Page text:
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Christiane Amanpour: Bush's 'axis of evil' warning

(CNN) -- In his State of the Union address, President Bush identified North Korea, Iraq and Iran as part of an "axis of evil."

CNN Chief International Correspondent Christiane Amanpour spoke to CNN International anchor Zain Verjee about the implications of Bush's speech.

AMANPOUR: When President Bush described North Korea, Iraq and Iran as "an axis of evil," that was the sharpest and harshest language any U.S. administration has used yet to describe those countries.

In the past, they have been described as "rogue states," with accusations of them building nuclear weapons, weapons of mass destruction or at least pursuing that technology and indeed supporting terrorism.

There has been no reaction out of North Korea or Iraq to President Bush's speech yet.

State of the Union
  •  Speech highlights
  •  President Bush's address:
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  •  Democratic response
  •  A new vision of President Bush
  •  Manila: Bush stance 'arrogant'
  •  Iran rejects 'axis of evil' barb
  •  Transcript of Bush's address
  •  Democratic response to address
  •  What CNN pundits heard
  •  'Continuity plans' keep some out of Capitol
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But early on, the foreign minister of Iran reacted very harshly, vehemently rejecting those charges that were outlined in Mr. Bush's speech.

Foreign Minister Kamal Kharrazi said, "We condemn the American accusations and think the world no longer accepts hegemony. We think Mr Bush would do better by providing proof of his allegations. He should know that the repetition of such allegations is not going to help him."

In Iran's case, it is quite complicated because the United States had expressed some appreciation and welcoming of Iran's cooperation in the early stages of this war against terrorism and indeed its help in setting out the post-Taliban government for Afghanistan.

But just recently, the United States has accused Iran of meddling and trying to destabilize that government -- the interim government in Afghanistan -- and indeed it has accused Iran of being behind that shipment of weapons that was intercepted by the Israelis, allegedly on the way to the Palestinian Authority. So there is a complicated situation going on there.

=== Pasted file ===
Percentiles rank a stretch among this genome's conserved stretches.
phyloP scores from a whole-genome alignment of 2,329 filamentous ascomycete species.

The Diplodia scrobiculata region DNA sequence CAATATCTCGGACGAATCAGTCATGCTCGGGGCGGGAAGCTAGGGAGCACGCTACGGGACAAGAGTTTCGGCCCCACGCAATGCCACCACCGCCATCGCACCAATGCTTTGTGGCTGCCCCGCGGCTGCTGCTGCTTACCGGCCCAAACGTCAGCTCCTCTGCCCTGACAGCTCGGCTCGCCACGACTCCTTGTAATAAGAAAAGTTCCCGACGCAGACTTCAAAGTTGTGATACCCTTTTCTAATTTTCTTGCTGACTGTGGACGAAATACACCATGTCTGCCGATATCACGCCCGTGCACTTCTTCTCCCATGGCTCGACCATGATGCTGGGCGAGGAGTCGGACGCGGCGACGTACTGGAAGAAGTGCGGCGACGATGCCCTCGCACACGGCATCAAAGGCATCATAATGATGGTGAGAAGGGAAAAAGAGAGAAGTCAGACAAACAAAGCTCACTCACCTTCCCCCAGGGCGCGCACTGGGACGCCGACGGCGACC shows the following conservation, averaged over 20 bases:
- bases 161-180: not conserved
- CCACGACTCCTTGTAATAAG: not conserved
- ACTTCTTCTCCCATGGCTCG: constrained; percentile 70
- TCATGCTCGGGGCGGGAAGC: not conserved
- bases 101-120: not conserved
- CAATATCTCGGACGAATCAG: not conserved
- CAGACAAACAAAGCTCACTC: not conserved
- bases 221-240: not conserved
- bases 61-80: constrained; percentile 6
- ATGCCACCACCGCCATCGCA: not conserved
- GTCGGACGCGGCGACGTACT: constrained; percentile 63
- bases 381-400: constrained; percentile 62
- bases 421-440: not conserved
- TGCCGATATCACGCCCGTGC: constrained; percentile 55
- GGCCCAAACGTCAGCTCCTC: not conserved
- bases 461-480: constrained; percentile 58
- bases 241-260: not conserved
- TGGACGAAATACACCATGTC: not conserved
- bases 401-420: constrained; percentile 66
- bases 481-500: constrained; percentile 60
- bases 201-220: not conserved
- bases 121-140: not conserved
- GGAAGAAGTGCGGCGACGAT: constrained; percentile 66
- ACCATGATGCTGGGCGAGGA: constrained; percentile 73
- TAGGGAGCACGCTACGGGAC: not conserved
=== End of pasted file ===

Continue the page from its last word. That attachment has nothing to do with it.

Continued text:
In terms of the European allies, there has long been a difference between Europe and the United States on how best to pursue the "second phase" of the war against terror.

The British prime minister's office said that the British officials and government sees Bush's speech as a very strong endorsement of the war against terror and the accomplishments so far.

The speech is consistent, they say, with President Bush and other allies saying they were going to go after terrorism in all its elements -- not just military but financially, with intelligence gathering and in other such ways.

They would not be drawn on how they felt about potential military action being brought to bear in either North Korea, Iran or Iraq.

Allies believe that it is unlikely and would be much more complicated to have military action against North Korea or Iran. The most easy and the most likely would be against Iraq.

VERJEE: Even though Iran, Iraq and North Korea were named in Mr. Bush's address, did he leave himself any wiggle room?

AMANPOUR: Yes, there is plenty of wiggle room because there is nothing actually laid out in that address in terms of a plan or a strategy or details on just what the United States would do in pursuing and neutralizing what it claims to be the threat of weapons of mass destruction and intercontinental ballistic missiles from those countries.

While it ratcheted up the rhetoric and ratcheted up the U.S. threat assessment from those countries, it did not say anything about how it would neutralize the threat it perceived.




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